Australia’s first glyphosate lawsuit, has farmers concerned about the future of the essential and safe herbicide.
This week a Melbourne based gardener launched legal action against the
manufacturer of glyphosate in an Australian-first case. The Plaintiff claims 18
years of using Roundup, a herbicide in which glyphosate is the active
ingredient, caused his non-Hodgkin lymphoma diagnosis.
Glyphosate is the most widely used by farmers to control weeds in cereal
and other cropping systems, to prevent the spread of noxious weeds and to
The herbicide has been approved safe for use by every regulator in the
world and as recently as April this year was deemed by the United State Environment
Protection Authority not to be a carcinogenic.
“There is no evidence that glyphosate causes cancer. There’s no risk to public health from the application of glyphosate,” EPA assistant administrator for chemical safety and pollution prevention Alexandra Dunn said.
National Farmers’ Federation Fiona Simson said in the face of such
robust science this week’s development was disappointing.
“For many years, the NFF on behalf of farmers has put the safety
of glyphosate under scrutiny and we are more than satisfied with the scientific
rigour confirming its continued application.”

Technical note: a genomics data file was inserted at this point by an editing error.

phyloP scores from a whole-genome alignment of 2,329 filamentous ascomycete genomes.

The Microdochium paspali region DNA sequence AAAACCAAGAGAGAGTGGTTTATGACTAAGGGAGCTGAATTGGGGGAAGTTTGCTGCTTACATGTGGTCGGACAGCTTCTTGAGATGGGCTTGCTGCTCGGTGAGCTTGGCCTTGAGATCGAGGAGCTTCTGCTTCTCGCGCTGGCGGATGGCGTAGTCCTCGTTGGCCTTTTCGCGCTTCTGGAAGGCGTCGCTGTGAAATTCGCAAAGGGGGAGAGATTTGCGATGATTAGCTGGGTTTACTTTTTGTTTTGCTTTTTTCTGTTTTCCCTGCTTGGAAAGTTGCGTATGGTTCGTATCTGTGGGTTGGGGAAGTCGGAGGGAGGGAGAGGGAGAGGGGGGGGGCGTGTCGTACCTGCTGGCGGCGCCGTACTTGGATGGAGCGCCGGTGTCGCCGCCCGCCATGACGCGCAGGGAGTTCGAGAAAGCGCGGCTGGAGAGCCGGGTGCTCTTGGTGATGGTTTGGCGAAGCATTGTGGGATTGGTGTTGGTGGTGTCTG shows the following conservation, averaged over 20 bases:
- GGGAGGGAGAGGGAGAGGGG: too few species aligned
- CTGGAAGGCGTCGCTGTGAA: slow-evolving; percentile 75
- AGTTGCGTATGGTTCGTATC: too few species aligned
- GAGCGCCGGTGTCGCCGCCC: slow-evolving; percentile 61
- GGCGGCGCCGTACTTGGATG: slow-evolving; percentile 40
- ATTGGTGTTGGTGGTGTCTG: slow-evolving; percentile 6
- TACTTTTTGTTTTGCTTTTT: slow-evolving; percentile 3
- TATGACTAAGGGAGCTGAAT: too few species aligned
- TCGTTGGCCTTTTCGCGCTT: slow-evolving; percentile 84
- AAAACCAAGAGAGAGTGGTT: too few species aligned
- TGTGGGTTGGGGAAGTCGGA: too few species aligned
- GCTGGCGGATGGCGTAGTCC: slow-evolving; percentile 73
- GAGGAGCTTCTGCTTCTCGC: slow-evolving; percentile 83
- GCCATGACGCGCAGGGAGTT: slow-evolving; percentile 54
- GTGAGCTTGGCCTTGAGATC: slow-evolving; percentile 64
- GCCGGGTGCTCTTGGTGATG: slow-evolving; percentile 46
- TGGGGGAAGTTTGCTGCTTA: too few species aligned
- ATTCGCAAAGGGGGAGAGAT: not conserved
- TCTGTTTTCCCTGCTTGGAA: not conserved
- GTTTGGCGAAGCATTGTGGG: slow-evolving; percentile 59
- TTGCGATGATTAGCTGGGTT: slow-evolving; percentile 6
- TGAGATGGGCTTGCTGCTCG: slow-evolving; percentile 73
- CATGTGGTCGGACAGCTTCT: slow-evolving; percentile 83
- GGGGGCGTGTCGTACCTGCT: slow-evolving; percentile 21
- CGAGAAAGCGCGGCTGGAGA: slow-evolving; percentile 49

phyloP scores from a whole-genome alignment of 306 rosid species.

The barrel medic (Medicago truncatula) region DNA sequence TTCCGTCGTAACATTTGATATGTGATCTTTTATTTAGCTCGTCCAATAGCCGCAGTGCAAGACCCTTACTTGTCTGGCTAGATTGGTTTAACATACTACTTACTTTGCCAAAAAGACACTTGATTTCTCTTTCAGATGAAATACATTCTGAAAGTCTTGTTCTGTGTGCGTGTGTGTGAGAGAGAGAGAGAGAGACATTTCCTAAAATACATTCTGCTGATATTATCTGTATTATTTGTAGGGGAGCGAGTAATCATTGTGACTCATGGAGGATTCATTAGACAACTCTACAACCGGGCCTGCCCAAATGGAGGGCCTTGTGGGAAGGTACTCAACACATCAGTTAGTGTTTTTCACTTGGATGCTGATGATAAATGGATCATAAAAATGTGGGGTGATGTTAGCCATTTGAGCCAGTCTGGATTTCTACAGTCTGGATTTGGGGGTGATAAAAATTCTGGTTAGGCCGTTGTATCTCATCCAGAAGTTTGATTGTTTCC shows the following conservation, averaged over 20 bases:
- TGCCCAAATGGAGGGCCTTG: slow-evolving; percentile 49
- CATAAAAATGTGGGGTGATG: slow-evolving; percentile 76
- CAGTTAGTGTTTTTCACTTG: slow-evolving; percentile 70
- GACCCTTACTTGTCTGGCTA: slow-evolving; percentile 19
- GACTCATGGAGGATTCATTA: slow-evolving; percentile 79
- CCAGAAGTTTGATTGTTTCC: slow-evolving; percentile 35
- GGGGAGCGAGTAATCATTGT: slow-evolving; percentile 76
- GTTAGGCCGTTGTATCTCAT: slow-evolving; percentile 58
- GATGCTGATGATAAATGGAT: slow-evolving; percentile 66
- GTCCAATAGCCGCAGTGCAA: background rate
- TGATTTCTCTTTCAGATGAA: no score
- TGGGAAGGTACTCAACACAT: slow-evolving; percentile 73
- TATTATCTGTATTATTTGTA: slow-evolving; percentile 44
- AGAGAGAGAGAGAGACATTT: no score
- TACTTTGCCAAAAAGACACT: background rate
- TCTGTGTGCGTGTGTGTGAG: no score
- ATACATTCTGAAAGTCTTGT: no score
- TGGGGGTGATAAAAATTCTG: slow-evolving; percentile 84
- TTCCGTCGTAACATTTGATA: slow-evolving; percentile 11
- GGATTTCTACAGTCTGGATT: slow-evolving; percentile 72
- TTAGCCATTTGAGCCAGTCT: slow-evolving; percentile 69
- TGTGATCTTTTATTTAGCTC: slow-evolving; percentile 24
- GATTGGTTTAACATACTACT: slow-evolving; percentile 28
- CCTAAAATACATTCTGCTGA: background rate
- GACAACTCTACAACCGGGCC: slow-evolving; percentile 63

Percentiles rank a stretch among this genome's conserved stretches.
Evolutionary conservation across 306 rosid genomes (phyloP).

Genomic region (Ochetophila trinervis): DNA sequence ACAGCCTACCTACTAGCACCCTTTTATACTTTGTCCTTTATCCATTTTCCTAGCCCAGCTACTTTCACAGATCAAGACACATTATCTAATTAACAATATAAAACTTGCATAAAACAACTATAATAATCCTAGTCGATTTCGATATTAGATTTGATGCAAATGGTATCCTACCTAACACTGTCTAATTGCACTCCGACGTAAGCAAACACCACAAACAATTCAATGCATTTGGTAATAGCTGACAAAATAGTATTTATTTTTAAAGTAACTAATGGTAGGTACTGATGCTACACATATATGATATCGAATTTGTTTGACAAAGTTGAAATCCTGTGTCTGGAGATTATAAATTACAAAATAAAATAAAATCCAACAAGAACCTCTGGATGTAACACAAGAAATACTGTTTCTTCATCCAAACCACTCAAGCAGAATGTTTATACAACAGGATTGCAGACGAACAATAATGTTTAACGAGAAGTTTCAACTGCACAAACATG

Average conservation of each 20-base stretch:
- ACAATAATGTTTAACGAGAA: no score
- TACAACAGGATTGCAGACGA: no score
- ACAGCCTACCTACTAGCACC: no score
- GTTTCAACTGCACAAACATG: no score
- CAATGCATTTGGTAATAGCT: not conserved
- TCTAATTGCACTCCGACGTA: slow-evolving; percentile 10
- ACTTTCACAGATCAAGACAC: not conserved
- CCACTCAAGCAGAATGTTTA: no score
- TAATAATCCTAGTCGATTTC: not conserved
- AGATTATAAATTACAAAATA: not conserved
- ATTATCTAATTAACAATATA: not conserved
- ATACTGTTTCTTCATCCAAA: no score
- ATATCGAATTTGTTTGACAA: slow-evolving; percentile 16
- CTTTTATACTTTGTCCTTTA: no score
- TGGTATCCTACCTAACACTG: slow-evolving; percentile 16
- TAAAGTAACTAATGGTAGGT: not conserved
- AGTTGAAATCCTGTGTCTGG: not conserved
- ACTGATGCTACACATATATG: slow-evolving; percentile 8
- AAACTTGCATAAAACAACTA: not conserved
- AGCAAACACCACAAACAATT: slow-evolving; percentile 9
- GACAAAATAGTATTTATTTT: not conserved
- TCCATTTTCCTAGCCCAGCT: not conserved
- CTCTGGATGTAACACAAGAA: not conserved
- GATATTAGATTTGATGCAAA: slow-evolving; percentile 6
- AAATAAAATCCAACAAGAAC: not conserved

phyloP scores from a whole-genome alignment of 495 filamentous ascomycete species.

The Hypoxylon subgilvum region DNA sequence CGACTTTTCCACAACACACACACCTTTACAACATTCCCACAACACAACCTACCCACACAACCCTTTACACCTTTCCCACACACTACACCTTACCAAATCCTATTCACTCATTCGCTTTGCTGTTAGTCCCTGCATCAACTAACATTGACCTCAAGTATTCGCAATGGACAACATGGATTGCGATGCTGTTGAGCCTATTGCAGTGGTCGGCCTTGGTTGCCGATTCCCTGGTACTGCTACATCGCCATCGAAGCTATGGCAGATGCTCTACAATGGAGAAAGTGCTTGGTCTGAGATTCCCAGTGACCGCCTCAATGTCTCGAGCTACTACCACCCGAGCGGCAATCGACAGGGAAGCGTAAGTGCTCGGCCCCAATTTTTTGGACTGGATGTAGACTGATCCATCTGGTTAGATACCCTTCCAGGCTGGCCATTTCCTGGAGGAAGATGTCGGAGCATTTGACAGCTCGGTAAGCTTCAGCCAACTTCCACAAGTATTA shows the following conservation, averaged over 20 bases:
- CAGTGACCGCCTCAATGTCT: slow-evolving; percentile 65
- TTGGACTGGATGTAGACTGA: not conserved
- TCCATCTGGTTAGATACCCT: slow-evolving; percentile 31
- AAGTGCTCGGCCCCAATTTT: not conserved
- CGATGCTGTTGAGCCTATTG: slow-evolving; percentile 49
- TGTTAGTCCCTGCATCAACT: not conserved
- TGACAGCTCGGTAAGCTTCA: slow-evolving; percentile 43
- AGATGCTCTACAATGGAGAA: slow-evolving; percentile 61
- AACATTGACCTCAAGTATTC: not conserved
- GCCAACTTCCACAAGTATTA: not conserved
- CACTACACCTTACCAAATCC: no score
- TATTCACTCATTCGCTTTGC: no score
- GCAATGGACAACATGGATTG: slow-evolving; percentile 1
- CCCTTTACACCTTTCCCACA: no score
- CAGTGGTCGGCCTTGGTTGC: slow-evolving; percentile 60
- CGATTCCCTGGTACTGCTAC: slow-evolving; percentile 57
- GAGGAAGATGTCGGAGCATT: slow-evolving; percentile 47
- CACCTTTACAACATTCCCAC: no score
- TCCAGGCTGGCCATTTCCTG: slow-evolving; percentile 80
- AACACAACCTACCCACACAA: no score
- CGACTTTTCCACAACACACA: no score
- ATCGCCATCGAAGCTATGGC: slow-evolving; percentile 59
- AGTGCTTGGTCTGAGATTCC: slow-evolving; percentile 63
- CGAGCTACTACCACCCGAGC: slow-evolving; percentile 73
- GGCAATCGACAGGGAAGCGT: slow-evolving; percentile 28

“As farmers we understand the
concerns of some Australians, we appreciate the questions, we have asked them
ourselves, but we remain confident in the science and the ability of the
regulator, including the Australian Pesticides and Veterinary Medicines
Authority, to make informed decisions based on facts.
Recently two Californian juries that ruled in favour of two plaintiffs who claimed to have developed non-Hodgkin lymphoma after years of using Roundup. The most recent US lawsuit against glyphosate saw a jury award a Californian couple, who also claimed the herbicide gave them cancer, more than $2 billion.
The NFF has questioned the bases for those court rulings, given there are
more than 800 studies that say glyphosate is safe to use.
“No other agricultural herbicide has been tested to the extent that
glyphosate has. There is an extensive, international body of scientific work –
spanning 40 years and 800 studies that affirms that glyphosate is not a
cariogenic, and more precisely, that it does not cause Non-Hodgkin’s Lymphoma,”
Ms Simson said.
“Farmers, like all citizens, care about the safety and
health of their families and farm workers and of their impact of their practices
on the land they manage.
“Through better weed control, improved soil health and
water use efficiency, the addition of glyphosate has allowed farmers, in
particular cotton, cereal, oilseed and pulse growers, to greatly improve their
productivity per hectare.
“Australian farmers are trusted across the world for
producing safe sustainable food and fibre – glyphosate plays an important role
in making this possible.”
Visit Australian Farmers‘ campaign page to find out the facts about glyphosate, its safety and its role in Australian farming.